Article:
Soft power is to help Ukraine form the public opinion in Italy – Italian writer

Soft power is to help Ukraine form the public opinion in Italy – Italian writer
July 06, 2016.

Narration about Ukraine in Italian media has often been biased and untruthful, this became evident when Euromaidan started. The template for such coverage was formed earlier. There is a number of reasons for that. Among them are Italy’s close historic ties with the USSR, lack of qualified experts on Ukraine in the country as well as insufficient academic and cultural information about actual Ukraine coming in.

Kyiv, July 6, 2016. In November 2013 when Euromaidan started, in Italian media the template for biased coverage of events in Ukraine already existed. Why it happened that way, explained Massimiliano Di Pasquale, journalist, writer and author of the book “Ukraine Borderland. Trips in the Unknown Europe” at a press-briefing at Ukraine Crisis Media Center.

On June 28, 2016 Di Pasquale who has been researching Ukraine for over 10 years, presented a report entitled “Euromaidan and the Donbas War in Italian Media” at the conference organized by the Association for Slavic, East European, and Eurasian Studies at the Ukrainian Catholic University in Lviv.

Before the Orange Revolution of 2004 Ukraine was not present in Italian newspapers, magazines and on TV as an independent actor, Di Pasquale said. “Italy always had a close and  a privileged relationship with the Soviet Union and thus struggled to come to terms with the idea of Ukraine as an independent state. Despite the fact that the USSR was a federal union of 15 constituent republics, Italian intelligentsia often identified the Soviet Union with Russia. The Soviet Union and Russia were frequently used as synonyms by Italian politicians and journalists producing misunderstanding and confusion amongst the general public,” elaborated the researcher.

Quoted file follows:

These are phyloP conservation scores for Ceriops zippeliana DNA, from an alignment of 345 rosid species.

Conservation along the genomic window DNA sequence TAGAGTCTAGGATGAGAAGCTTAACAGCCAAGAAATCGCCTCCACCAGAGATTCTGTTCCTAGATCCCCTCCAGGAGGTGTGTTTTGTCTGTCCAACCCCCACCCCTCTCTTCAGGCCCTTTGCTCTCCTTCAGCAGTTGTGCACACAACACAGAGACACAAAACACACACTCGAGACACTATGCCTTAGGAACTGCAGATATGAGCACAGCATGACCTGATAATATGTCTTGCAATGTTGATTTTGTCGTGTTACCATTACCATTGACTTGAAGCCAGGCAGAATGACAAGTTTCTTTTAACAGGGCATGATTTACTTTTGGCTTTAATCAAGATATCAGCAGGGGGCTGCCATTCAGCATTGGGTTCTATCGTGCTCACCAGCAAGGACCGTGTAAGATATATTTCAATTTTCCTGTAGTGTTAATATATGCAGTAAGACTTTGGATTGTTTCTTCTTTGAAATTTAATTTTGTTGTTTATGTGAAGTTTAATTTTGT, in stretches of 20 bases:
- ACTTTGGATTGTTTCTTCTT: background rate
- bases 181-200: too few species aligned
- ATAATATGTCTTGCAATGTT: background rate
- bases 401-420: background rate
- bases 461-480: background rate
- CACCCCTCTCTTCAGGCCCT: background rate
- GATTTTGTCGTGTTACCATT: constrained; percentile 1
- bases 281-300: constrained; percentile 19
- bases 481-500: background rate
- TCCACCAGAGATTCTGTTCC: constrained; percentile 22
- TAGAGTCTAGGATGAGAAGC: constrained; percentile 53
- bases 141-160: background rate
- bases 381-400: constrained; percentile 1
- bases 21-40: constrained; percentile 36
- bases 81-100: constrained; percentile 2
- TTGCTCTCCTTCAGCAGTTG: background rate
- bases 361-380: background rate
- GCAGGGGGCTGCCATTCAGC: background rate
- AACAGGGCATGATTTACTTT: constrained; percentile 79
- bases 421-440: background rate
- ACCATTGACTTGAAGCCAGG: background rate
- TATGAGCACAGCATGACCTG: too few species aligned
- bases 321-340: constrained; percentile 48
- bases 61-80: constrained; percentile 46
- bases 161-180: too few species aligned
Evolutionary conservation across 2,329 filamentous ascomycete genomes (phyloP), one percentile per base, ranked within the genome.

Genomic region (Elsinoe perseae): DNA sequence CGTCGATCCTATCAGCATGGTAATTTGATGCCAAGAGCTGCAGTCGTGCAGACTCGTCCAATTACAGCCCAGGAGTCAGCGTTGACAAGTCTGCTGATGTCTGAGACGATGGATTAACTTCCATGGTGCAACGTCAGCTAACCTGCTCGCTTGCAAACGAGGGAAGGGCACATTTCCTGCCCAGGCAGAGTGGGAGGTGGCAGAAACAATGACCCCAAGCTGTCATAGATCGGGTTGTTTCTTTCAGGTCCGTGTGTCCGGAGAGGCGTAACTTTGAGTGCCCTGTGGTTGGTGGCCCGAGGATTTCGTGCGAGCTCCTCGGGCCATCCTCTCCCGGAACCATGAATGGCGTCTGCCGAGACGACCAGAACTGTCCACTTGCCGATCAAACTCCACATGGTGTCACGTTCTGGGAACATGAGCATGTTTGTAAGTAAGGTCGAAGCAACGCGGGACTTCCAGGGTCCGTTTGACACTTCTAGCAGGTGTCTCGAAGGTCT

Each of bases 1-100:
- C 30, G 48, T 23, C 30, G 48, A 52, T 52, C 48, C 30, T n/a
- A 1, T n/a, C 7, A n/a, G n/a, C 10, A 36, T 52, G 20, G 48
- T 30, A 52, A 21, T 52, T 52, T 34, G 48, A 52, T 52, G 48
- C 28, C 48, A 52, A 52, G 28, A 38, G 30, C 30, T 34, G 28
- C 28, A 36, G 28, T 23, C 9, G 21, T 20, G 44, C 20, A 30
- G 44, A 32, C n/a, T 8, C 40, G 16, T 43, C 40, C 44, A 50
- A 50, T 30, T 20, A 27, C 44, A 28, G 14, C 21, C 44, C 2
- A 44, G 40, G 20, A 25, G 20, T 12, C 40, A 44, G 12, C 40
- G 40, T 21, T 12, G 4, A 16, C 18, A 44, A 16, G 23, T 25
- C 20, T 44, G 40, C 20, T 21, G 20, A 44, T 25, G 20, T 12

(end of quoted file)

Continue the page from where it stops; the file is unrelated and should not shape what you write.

Another peculiarity that has produced an impact on coverage of the Ukrainian theme in Italian media is a small number of qualified experts who specialize on Ukraine and a limited access for them to the media that form the public opinion. Instead the in-demand speakers on the Ukrainian theme in the media have often been the experts whose opinion coincides with the pre-accepted narrative, while their knowledge of history and politics of the country is not always exhaustive.

For example, the geopolitical magazine “Limes” was one of the first – in the beginning of the 90s that started writing about Ukraine, portraying it as an appendix to Russia that will sooner or later join it. “Apart from some qualified exceptions the so-called Ukrainian experts writing for ‘Limes’ were mostly former Moscow correspondents during the Soviet times or even Kremlin consultants”, elaborated Di Pasquale.

Over the first years of its independence Ukraine did not have its own voice in the Italian media space. The country was narrated using the information of Russian news agencies and TV channels. In 2004 when international media attention was drawn to the developments of the Orange Revolution, Italian media was sending their Moscow-based correspondents to cover the events in Ukraine. Biased coverage often came as a result. “The situation was so embarrassing that the President of the Italian Association for Ukrainian Studies Giovanna Brogi sent an open letter to RAI TV, the Italian national public broadcasting company asking for a more balanced coverage of what was happening in Ukraine,” says Di Pasquale. However the letter received no answer, the researcher adds.